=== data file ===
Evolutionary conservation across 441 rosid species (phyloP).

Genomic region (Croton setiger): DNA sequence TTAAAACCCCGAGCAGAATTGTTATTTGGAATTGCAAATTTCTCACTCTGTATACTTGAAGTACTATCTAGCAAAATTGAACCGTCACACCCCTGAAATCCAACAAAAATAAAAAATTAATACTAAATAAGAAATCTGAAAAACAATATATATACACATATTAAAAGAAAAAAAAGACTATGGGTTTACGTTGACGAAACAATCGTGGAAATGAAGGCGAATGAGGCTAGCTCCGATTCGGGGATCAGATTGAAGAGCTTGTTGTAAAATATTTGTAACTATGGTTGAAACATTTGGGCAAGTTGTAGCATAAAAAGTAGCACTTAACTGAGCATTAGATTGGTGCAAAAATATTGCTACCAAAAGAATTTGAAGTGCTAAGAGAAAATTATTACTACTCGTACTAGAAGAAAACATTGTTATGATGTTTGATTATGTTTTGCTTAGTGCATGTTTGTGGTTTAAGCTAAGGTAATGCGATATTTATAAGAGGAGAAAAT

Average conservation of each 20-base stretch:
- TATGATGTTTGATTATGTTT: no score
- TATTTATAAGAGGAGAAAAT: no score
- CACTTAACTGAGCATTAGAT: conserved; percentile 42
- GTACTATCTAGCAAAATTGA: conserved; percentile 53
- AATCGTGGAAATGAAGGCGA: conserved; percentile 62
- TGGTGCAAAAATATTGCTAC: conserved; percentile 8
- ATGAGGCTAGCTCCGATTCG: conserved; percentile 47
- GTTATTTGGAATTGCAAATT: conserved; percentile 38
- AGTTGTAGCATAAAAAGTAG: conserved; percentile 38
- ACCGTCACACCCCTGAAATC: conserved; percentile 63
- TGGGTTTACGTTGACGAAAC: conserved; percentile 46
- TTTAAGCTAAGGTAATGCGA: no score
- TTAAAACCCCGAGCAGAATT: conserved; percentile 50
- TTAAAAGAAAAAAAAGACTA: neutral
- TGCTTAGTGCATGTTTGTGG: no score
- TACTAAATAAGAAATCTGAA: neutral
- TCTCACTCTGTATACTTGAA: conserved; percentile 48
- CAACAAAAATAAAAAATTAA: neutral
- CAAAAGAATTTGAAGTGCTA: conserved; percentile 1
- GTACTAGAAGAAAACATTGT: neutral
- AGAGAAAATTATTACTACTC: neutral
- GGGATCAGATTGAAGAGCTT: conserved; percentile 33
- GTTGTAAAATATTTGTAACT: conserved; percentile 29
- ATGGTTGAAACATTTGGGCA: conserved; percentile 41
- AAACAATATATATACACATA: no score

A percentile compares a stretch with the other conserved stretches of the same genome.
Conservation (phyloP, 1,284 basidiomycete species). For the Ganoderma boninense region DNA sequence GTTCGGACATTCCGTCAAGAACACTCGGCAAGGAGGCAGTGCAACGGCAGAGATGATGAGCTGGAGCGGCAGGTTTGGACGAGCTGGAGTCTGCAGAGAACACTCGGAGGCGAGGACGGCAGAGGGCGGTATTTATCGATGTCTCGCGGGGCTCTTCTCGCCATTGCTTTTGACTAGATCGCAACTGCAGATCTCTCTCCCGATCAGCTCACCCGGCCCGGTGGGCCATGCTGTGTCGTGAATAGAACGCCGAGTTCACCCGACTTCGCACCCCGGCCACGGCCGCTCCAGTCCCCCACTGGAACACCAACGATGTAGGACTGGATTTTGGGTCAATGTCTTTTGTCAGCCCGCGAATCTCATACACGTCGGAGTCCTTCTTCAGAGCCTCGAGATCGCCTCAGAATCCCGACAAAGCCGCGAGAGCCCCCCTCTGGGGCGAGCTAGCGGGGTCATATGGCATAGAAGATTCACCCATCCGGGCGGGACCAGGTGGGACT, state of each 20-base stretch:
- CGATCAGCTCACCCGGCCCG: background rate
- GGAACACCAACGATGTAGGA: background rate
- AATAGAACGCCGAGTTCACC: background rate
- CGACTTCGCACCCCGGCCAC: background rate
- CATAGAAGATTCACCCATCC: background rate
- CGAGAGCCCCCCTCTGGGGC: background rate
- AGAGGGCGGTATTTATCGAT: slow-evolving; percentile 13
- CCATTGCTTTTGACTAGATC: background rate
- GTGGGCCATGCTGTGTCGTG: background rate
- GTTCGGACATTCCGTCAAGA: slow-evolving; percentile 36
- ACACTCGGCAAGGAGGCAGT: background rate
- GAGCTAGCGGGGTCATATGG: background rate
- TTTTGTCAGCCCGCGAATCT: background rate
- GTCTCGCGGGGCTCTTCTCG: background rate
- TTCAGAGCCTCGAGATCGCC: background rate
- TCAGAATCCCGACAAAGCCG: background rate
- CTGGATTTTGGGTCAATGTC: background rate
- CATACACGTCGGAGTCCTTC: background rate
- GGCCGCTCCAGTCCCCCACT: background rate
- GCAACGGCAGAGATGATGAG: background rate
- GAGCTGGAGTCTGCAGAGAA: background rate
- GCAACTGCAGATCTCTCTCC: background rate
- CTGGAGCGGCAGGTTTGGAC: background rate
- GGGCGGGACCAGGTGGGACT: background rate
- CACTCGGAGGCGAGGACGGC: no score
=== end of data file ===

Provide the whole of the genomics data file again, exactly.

Evolutionary conservation across 441 rosid species (phyloP).

Genomic region (Croton setiger): DNA sequence TTAAAACCCCGAGCAGAATTGTTATTTGGAATTGCAAATTTCTCACTCTGTATACTTGAAGTACTATCTAGCAAAATTGAACCGTCACACCCCTGAAATCCAACAAAAATAAAAAATTAATACTAAATAAGAAATCTGAAAAACAATATATATACACATATTAAAAGAAAAAAAAGACTATGGGTTTACGTTGACGAAACAATCGTGGAAATGAAGGCGAATGAGGCTAGCTCCGATTCGGGGATCAGATTGAAGAGCTTGTTGTAAAATATTTGTAACTATGGTTGAAACATTTGGGCAAGTTGTAGCATAAAAAGTAGCACTTAACTGAGCATTAGATTGGTGCAAAAATATTGCTACCAAAAGAATTTGAAGTGCTAAGAGAAAATTATTACTACTCGTACTAGAAGAAAACATTGTTATGATGTTTGATTATGTTTTGCTTAGTGCATGTTTGTGGTTTAAGCTAAGGTAATGCGATATTTATAAGAGGAGAAAAT

Average conservation of each 20-base stretch:
- TATGATGTTTGATTATGTTT: no score
- TATTTATAAGAGGAGAAAAT: no score
- CACTTAACTGAGCATTAGAT: conserved; percentile 42
- GTACTATCTAGCAAAATTGA: conserved; percentile 53
- AATCGTGGAAATGAAGGCGA: conserved; percentile 62
- TGGTGCAAAAATATTGCTAC: conserved; percentile 8
- ATGAGGCTAGCTCCGATTCG: conserved; percentile 47
- GTTATTTGGAATTGCAAATT: conserved; percentile 38
- AGTTGTAGCATAAAAAGTAG: conserved; percentile 38
- ACCGTCACACCCCTGAAATC: conserved; percentile 63
- TGGGTTTACGTTGACGAAAC: conserved; percentile 46
- TTTAAGCTAAGGTAATGCGA: no score
- TTAAAACCCCGAGCAGAATT: conserved; percentile 50
- TTAAAAGAAAAAAAAGACTA: neutral
- TGCTTAGTGCATGTTTGTGG: no score
- TACTAAATAAGAAATCTGAA: neutral
- TCTCACTCTGTATACTTGAA: conserved; percentile 48
- CAACAAAAATAAAAAATTAA: neutral
- CAAAAGAATTTGAAGTGCTA: conserved; percentile 1
- GTACTAGAAGAAAACATTGT: neutral
- AGAGAAAATTATTACTACTC: neutral
- GGGATCAGATTGAAGAGCTT: conserved; percentile 33
- GTTGTAAAATATTTGTAACT: conserved; percentile 29
- ATGGTTGAAACATTTGGGCA: conserved; percentile 41
- AAACAATATATATACACATA: no score

A percentile compares a stretch with the other conserved stretches of the same genome.
Conservation (phyloP, 1,284 basidiomycete species). For the Ganoderma boninense region DNA sequence GTTCGGACATTCCGTCAAGAACACTCGGCAAGGAGGCAGTGCAACGGCAGAGATGATGAGCTGGAGCGGCAGGTTTGGACGAGCTGGAGTCTGCAGAGAACACTCGGAGGCGAGGACGGCAGAGGGCGGTATTTATCGATGTCTCGCGGGGCTCTTCTCGCCATTGCTTTTGACTAGATCGCAACTGCAGATCTCTCTCCCGATCAGCTCACCCGGCCCGGTGGGCCATGCTGTGTCGTGAATAGAACGCCGAGTTCACCCGACTTCGCACCCCGGCCACGGCCGCTCCAGTCCCCCACTGGAACACCAACGATGTAGGACTGGATTTTGGGTCAATGTCTTTTGTCAGCCCGCGAATCTCATACACGTCGGAGTCCTTCTTCAGAGCCTCGAGATCGCCTCAGAATCCCGACAAAGCCGCGAGAGCCCCCCTCTGGGGCGAGCTAGCGGGGTCATATGGCATAGAAGATTCACCCATCCGGGCGGGACCAGGTGGGACT, state of each 20-base stretch:
- CGATCAGCTCACCCGGCCCG: background rate
- GGAACACCAACGATGTAGGA: background rate
- AATAGAACGCCGAGTTCACC: background rate
- CGACTTCGCACCCCGGCCAC: background rate
- CATAGAAGATTCACCCATCC: background rate
- CGAGAGCCCCCCTCTGGGGC: background rate
- AGAGGGCGGTATTTATCGAT: slow-evolving; percentile 13
- CCATTGCTTTTGACTAGATC: background rate
- GTGGGCCATGCTGTGTCGTG: background rate
- GTTCGGACATTCCGTCAAGA: slow-evolving; percentile 36
- ACACTCGGCAAGGAGGCAGT: background rate
- GAGCTAGCGGGGTCATATGG: background rate
- TTTTGTCAGCCCGCGAATCT: background rate
- GTCTCGCGGGGCTCTTCTCG: background rate
- TTCAGAGCCTCGAGATCGCC: background rate
- TCAGAATCCCGACAAAGCCG: background rate
- CTGGATTTTGGGTCAATGTC: background rate
- CATACACGTCGGAGTCCTTC: background rate
- GGCCGCTCCAGTCCCCCACT: background rate
- GCAACGGCAGAGATGATGAG: background rate
- GAGCTGGAGTCTGCAGAGAA: background rate
- GCAACTGCAGATCTCTCTCC: background rate
- CTGGAGCGGCAGGTTTGGAC: background rate
- GGGCGGGACCAGGTGGGACT: background rate
- CACTCGGAGGCGAGGACGGC: no score